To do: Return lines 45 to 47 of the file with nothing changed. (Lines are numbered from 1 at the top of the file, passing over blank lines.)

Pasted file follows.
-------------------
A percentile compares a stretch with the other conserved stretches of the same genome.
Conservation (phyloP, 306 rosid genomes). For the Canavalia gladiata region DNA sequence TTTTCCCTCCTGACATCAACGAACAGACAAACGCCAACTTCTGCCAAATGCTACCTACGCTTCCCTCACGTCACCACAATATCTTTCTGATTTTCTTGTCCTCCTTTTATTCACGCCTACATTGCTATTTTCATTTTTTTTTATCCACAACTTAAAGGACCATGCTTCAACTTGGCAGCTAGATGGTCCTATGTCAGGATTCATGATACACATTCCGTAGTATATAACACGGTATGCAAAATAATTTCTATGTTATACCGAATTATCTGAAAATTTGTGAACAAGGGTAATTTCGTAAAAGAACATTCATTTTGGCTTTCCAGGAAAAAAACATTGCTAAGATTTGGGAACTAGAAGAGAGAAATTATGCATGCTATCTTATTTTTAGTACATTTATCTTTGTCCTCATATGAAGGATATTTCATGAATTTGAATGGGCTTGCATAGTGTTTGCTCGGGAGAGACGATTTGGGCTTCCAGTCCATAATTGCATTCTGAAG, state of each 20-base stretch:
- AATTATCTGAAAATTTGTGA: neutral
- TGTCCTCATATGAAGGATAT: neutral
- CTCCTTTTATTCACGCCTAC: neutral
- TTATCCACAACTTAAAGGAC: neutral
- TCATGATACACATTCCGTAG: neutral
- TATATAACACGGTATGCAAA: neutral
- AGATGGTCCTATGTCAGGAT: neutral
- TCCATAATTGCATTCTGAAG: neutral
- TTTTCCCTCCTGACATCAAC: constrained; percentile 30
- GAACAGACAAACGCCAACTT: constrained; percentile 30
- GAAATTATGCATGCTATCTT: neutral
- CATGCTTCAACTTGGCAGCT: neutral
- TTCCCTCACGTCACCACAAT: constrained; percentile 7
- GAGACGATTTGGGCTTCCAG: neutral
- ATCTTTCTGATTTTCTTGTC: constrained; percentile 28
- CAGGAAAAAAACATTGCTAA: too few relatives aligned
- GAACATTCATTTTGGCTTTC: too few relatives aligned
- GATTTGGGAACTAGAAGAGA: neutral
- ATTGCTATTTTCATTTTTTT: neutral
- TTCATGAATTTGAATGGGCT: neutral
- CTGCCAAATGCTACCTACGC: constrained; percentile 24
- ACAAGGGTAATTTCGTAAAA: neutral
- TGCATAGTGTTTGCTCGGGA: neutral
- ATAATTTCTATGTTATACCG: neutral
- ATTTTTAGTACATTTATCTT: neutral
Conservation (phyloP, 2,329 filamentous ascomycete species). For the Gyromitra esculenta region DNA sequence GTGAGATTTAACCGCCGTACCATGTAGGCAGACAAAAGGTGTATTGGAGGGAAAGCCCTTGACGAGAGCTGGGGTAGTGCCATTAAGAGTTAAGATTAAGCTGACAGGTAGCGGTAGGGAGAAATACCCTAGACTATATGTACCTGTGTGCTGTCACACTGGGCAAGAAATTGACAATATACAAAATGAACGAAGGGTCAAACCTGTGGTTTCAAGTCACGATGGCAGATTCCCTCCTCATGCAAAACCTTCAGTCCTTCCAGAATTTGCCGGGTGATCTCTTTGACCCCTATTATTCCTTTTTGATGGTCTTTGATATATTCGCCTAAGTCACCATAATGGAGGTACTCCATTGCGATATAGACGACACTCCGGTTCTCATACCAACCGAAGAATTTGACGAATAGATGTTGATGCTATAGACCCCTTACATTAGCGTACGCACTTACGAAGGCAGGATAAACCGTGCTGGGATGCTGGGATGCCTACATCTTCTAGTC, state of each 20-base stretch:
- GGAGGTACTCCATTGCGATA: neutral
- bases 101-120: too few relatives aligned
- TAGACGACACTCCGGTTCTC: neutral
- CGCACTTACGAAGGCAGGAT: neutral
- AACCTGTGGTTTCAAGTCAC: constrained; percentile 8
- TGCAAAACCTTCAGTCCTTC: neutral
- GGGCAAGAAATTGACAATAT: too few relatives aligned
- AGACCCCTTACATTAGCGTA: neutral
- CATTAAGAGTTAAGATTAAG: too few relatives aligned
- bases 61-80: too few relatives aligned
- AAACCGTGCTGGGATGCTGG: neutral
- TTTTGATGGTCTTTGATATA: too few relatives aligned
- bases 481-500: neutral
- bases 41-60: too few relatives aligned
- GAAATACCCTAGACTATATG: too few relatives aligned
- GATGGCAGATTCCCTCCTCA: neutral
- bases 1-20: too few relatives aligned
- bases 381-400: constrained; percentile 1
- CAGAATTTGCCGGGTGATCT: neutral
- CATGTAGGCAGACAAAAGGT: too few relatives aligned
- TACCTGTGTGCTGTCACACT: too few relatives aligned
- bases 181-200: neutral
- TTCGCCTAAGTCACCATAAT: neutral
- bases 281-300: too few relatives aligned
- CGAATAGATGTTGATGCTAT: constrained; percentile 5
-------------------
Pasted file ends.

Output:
- bases 1-20: too few relatives aligned
- bases 381-400: constrained; percentile 1
- CAGAATTTGCCGGGTGATCT: neutral